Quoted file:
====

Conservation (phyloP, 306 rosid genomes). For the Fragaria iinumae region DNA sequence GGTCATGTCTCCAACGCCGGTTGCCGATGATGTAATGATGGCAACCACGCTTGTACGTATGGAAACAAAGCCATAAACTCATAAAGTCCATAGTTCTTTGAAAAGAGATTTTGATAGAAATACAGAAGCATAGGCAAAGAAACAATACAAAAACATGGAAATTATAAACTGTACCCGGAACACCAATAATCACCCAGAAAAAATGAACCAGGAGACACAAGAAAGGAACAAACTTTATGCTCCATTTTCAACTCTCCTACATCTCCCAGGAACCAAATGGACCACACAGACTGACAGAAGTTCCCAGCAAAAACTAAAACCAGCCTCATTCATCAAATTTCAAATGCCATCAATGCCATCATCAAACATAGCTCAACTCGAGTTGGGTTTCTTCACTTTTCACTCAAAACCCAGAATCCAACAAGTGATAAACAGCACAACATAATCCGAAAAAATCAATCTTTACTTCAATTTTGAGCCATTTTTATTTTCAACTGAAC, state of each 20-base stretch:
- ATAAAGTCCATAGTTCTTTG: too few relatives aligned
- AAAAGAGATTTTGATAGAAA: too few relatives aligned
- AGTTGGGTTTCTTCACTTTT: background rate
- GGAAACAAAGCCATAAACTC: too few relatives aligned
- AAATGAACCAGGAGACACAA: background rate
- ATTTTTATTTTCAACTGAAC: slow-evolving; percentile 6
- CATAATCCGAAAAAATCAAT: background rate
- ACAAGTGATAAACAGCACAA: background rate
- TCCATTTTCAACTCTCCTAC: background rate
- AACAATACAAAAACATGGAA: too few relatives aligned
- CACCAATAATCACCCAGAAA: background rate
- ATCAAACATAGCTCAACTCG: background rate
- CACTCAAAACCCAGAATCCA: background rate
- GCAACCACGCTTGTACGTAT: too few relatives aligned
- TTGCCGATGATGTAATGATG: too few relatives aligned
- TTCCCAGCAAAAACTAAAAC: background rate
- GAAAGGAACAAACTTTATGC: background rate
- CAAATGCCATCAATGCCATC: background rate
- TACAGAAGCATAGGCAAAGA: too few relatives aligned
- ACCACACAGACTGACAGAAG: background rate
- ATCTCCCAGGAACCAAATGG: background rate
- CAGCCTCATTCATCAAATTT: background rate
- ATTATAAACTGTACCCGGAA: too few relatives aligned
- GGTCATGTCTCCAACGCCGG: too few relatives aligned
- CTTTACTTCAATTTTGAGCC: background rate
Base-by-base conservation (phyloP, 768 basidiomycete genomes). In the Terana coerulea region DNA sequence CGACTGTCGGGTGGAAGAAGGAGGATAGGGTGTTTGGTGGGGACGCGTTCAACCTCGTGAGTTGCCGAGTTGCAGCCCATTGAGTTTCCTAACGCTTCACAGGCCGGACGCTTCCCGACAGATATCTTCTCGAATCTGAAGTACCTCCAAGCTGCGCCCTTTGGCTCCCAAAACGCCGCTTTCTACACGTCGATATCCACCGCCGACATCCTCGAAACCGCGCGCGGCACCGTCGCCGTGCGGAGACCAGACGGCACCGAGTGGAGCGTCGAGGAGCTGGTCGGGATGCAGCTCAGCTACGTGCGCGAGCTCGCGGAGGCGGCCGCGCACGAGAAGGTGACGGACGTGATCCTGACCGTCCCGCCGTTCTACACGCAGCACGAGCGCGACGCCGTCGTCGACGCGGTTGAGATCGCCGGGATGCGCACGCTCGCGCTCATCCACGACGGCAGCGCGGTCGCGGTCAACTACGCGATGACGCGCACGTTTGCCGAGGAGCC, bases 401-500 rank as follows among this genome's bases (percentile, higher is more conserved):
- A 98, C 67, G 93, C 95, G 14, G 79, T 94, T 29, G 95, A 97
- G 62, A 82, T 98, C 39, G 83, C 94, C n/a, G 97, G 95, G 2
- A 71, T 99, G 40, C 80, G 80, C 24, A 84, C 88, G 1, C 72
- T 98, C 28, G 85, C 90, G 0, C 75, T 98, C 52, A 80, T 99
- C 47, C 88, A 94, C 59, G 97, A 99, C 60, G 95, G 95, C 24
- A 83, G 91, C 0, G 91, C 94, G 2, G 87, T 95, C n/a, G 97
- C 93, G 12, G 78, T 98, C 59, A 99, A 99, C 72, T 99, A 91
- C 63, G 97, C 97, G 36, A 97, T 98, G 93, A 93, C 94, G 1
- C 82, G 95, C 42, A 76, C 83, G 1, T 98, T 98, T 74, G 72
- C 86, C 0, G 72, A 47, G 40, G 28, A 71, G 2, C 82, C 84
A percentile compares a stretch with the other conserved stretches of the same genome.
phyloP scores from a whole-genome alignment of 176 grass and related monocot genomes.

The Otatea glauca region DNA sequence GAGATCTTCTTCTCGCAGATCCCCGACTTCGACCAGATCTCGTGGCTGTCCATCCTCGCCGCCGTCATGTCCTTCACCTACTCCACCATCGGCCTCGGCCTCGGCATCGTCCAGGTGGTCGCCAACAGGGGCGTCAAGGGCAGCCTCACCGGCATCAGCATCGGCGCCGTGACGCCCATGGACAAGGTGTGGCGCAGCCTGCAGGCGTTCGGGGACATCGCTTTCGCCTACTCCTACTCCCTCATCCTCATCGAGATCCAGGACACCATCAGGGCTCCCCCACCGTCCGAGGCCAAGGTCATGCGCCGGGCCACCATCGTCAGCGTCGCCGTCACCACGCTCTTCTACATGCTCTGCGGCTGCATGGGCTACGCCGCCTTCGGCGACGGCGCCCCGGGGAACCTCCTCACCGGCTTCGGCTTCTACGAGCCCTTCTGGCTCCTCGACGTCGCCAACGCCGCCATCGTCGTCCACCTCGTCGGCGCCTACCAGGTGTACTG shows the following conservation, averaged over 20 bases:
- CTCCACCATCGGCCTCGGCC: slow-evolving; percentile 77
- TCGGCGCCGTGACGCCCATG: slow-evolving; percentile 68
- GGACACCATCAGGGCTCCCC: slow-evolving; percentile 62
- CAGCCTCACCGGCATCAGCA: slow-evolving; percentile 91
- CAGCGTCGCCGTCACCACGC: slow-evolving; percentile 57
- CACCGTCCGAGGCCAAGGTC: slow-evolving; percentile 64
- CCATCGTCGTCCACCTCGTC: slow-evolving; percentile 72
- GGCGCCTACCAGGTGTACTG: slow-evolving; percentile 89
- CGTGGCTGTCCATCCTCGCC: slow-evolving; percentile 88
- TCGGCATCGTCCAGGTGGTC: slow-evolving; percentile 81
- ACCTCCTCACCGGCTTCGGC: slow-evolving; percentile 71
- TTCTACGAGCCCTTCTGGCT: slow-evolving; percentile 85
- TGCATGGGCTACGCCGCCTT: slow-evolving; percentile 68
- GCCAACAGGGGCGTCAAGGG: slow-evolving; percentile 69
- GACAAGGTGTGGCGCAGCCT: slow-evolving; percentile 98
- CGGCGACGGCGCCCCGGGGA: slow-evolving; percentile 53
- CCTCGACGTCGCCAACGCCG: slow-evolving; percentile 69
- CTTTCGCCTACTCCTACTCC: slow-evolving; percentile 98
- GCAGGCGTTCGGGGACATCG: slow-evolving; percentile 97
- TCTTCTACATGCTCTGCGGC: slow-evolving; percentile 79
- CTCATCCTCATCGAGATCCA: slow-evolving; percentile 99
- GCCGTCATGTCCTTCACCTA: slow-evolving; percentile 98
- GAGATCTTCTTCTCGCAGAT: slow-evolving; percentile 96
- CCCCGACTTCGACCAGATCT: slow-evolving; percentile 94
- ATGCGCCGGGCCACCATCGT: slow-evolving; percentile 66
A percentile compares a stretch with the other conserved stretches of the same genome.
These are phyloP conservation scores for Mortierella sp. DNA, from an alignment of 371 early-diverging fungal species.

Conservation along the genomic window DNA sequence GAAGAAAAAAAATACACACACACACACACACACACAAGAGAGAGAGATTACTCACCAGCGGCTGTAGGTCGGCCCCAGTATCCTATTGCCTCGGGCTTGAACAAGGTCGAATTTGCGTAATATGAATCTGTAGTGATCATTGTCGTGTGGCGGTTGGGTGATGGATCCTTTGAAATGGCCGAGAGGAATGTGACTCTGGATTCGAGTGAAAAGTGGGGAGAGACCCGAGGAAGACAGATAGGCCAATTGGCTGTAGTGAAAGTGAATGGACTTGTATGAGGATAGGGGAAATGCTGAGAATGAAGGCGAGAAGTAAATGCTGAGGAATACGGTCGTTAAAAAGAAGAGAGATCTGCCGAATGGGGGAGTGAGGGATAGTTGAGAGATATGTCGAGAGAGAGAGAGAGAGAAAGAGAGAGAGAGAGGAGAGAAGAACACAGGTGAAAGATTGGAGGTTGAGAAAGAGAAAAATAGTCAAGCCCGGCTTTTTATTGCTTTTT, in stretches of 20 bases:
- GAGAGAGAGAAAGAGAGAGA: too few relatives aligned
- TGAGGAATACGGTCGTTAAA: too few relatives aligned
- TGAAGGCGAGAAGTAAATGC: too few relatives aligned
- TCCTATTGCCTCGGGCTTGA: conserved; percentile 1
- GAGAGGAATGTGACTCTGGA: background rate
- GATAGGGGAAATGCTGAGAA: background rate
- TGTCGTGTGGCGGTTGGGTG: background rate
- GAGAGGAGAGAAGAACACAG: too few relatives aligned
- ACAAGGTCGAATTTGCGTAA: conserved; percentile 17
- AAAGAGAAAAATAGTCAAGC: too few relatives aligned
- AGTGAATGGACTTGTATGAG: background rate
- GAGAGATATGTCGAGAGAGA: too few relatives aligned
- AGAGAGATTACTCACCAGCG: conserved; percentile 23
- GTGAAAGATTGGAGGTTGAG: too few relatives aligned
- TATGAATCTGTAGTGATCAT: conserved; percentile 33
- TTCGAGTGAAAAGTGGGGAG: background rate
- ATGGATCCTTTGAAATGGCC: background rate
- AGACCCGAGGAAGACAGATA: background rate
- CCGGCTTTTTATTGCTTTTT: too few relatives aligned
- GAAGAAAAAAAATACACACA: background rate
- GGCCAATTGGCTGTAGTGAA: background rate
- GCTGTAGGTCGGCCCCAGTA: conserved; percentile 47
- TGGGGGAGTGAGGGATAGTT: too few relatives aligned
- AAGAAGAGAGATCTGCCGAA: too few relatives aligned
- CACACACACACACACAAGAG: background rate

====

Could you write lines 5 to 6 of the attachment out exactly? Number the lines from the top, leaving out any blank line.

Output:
- GGAAACAAAGCCATAAACTC: too few relatives aligned
- AAATGAACCAGGAGACACAA: background rate